Toxic people defy logic. Some are blissfully unaware of the negative impact that they have on those around them, and others seem to derive satisfaction from creating chaos and pushing other people’s buttons. Either way, they create unnecessary complexity, strife, and worst of all stress. You know those people: they cut in line, are rude to you in the office or at the restaurant, cut you off in traffic, talk loudly about obnoxious things, play loud music when you’re trying to concentrate, interrupt you, and so on.

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For one reason or another, someone will find a reason to project their insecurities, their negativity, and their fears onto you and your life, and you’ll have to deal with it.

It’s easier to complain about the outside critics, but the biggest critic in your life usually lives between your own two ears. Working up the courage to move past your own vulnerability and uncertainty is often the greatest challenge you’ll face on the way to achieving your goals.

Apparently, the tendency to hold onto negative criticism is natural for most people. According to Roy Baumeister and researchers at Florida State University, we remember negative emotions much more strongly and in more vivid detail. In a research paper titled, “Bad Is Stronger than Good”, Baumeister summarizes academic studies that prove that we are more likely to remember negative criticism than praise. Baumeister found that even happy people tend to remember more negative events than positive ones. In fact, Baumeister and his team say that it when it comes to your brain, it takes about five positive events to make up for one negative event.

Many racing experts consider Mario Andretti to be the most successful and versatile racing driver of all-time. During an interview with SUCCESS magazine, Andretti was asked for his number one tip for success in race car driving. He said, “Don’t look at the wall. Your car goes where your eyes go.”

The same could be said for your life, your work, and dealing with critics. Criticism and negativity from other people is like a wall. And if you focus on it, then you’ll run right into it. You’ll get blocked by negative emotions, anger, and self-doubt. Your mind will go where your attention is focused. Criticism and negativity don’t prevent you from reaching the finish line, but they can certainly distract you from it.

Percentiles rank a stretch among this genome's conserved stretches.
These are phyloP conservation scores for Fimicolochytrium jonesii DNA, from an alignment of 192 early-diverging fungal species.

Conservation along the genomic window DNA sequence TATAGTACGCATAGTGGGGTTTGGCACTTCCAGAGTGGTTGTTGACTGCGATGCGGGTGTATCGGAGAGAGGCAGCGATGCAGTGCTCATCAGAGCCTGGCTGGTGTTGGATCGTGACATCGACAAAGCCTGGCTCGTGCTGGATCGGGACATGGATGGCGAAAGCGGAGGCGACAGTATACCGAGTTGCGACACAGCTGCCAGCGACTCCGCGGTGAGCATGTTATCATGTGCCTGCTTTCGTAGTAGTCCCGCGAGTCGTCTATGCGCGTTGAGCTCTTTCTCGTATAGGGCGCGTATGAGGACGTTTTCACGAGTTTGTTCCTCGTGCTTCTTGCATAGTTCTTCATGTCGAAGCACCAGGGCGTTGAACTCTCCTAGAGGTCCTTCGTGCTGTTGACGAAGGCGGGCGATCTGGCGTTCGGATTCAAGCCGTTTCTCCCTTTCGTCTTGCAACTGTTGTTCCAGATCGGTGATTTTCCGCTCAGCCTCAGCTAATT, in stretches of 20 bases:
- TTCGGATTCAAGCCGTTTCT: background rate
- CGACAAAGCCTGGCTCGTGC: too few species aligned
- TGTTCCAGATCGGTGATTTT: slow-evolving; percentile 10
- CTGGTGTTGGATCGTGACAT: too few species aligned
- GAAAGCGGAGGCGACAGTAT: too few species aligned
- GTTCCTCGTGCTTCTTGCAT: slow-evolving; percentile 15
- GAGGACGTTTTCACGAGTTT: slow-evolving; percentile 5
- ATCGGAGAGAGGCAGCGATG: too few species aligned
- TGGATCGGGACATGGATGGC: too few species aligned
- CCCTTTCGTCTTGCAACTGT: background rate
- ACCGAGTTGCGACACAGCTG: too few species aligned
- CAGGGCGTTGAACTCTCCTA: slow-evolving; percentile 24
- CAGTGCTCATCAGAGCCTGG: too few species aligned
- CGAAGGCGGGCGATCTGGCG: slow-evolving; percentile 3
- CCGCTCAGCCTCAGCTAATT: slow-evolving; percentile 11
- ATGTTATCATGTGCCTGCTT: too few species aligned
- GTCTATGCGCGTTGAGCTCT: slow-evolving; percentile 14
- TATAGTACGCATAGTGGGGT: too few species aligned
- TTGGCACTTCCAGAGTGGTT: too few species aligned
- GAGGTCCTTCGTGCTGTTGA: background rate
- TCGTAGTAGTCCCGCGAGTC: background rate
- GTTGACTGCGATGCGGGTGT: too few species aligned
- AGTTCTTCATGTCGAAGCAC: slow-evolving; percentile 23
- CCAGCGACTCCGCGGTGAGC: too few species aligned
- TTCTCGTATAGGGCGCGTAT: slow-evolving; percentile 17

However, if you focus on the road in front of you and on moving forward, then you can safely speed past the walls and barriers that are nearby. This is my preferred approach to criticism. When someone dishes out a negative comment, use that as a signal to recommit to your work and to refocus on the road ahead of you. Some people are determined to take things personally and tear down the work of others. Your life is too short to worry about pleasing those people.

Focus on the road, not the wall.

Stay calm. Understand very clearly that you cannot beat these kinds of people, they’re called “impossible” for a reason. In their minds, you are the source of all wrongdoing, and nothing you can say is going to make them consider your side of the story. Your opinion is of no consequence, because you are already guilty, no matter what.

Remember to detach, disassociate and defuse. When you’re in the middle of a conflict with an impossible person, use this strategy:

  • Detach: Staying calm in the heat of the moment is paramount to your personal preservation. Spitting angry words, reacting with extreme emotions such as crying, will only stimulate them to do more of the difficult behavior.
  • Disassociate: Remove yourself from the situation and treat it with indifference. Do not, under any circumstances, badmouth them to their face or to anyone else because then you are sinking down to their level. Redirect the situation or conversation to something positive by focusing on something, anything, positive. Whatever you do just be calm!
  • Defuse: It can help to realize that the side of a conversation that contains the most truth will always win out, and it’s best to “name the game” that an impossible person is playing, usually by asking them or the group a question that starts “Why…” (Rephrasing their “impossible” position to illuminate the consequences). You will move the conversation to a higher level, and the group, or even just the impossible individual, in a one-on-one, will respond to this “higher truth,” although the individual will usually respond by (more) obfuscating.

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